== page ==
Until recently it was believed that all beta cells are destroyed in patients who develop type 1 diabetes (T1D). Recent studies have however shown that insulin positive beta cells remain in many patients. This suggests that an inability to secrete stored insulin contributes to the failure to maintain glucose homeostasis. Enteroviruses belonging to the group B Coxsackieviruses (CVBs) are believed to contribute to the development of T1D. Enterovirus RNA and protein have been found in islets of some T1D patients and infection of beta cells with enteroviruses in vitro results in defective insulin secretion. Enteroviruses express proteins that are required for virus replication. In addition, some of these proteins affect cellular functions in favour of virus propagation. This study aimed to investigate mechanisms by which CVBs cause beta cell dysfunction by testing the novel hypothesis that virus-encoded proteins affect insulin secretion. We first confirmed that CVB infected insulin producing cells demonstrate an impaired ability to secrete insulin in response to glucose. More importantly, we next showed that cells modified to express selected virus proteins had striking impairments in insulin secretion and that this could be attributed to effects on specific steps in the hormone secretion pathway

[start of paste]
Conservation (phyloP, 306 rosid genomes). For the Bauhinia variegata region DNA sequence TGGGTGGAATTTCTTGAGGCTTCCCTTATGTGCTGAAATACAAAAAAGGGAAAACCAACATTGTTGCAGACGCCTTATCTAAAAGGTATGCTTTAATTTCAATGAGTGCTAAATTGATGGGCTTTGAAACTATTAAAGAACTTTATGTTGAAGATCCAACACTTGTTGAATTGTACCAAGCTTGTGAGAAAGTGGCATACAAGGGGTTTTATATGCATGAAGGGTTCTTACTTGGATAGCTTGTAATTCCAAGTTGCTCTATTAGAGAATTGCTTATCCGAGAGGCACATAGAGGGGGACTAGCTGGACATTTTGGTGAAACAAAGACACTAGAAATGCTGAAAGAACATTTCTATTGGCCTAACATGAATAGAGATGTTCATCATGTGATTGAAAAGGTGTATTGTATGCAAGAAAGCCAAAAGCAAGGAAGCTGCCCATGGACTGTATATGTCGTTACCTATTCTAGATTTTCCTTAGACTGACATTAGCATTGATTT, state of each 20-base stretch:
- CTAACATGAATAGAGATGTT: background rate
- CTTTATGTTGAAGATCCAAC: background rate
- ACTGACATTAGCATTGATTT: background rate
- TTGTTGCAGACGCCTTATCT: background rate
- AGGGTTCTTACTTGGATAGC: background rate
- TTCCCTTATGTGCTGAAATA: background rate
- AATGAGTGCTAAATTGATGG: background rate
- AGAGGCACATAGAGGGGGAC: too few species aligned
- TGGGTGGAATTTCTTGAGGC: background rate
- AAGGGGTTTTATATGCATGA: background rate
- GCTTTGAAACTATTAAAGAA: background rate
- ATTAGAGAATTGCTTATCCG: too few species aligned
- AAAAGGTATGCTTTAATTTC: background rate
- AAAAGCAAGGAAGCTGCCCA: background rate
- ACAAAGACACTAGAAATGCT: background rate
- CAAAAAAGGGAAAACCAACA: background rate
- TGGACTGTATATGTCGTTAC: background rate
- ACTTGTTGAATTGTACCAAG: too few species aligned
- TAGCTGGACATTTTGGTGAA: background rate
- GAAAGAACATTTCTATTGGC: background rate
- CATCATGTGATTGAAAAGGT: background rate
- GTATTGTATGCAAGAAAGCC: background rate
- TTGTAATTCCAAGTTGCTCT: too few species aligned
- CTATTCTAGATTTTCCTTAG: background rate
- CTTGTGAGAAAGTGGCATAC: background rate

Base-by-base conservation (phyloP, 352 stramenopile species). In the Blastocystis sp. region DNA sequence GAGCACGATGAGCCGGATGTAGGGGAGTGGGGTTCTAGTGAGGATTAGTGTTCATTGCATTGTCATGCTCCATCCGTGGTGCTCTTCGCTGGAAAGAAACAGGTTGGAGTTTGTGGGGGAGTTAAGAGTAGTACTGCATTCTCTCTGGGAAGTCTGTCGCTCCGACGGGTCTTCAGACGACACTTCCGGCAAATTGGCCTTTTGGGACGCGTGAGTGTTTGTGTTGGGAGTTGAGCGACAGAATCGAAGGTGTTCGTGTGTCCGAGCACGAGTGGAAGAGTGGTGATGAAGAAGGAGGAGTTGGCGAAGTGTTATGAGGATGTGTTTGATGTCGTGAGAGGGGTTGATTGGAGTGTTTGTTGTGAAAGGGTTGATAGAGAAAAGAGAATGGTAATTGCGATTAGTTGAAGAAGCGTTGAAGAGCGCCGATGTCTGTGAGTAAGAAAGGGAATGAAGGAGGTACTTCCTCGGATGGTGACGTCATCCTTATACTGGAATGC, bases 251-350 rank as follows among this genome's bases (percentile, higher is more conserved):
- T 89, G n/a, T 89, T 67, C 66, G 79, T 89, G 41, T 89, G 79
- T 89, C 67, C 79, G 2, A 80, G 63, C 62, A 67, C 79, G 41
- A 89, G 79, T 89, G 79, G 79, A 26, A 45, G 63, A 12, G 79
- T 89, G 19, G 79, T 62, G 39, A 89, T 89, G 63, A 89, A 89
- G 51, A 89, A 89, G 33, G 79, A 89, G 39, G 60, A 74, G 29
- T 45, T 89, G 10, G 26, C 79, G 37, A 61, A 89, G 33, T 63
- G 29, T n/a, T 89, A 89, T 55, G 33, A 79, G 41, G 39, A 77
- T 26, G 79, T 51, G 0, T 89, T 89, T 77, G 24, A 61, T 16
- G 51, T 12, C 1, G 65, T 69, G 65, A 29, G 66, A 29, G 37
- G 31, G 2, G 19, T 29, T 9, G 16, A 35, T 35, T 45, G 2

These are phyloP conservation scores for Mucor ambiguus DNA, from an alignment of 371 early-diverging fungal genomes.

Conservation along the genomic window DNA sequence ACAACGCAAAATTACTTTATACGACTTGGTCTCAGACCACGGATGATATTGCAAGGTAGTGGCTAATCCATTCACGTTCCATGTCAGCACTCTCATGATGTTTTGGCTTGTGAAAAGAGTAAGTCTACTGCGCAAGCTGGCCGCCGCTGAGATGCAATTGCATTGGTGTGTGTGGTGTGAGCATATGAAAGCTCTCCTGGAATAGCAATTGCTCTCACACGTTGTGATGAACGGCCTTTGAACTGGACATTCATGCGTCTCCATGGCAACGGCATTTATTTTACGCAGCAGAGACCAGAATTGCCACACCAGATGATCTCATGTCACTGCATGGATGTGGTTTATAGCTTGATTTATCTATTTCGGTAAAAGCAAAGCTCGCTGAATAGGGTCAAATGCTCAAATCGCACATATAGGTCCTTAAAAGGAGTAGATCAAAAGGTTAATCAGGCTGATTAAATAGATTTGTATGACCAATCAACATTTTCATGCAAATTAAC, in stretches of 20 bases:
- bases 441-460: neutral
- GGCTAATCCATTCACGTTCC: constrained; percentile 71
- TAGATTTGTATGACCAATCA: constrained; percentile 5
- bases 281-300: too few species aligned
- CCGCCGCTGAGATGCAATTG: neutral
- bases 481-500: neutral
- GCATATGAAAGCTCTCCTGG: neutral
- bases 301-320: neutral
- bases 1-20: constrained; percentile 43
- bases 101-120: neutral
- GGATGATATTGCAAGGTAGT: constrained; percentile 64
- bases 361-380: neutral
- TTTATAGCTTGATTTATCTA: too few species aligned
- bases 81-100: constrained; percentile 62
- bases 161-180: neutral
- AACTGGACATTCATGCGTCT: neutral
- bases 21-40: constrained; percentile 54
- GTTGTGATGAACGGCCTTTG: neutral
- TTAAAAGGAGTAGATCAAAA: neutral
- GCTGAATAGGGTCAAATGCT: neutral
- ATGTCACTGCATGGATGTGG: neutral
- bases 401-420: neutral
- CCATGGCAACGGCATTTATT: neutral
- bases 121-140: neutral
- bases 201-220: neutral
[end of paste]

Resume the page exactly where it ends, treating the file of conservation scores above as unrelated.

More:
Our study confirms that enteroviruses impair beta cell function. Moreover, it demonstrates for the first time that this effect may be attributed to virus-encoded proteins. Our data provides a better understanding of how enteroviruses affect beta cell function. This information contributes to explain how viruses may be involved in T1D development and may provide the base for development of novel therapies aimed at preserving beta cell function.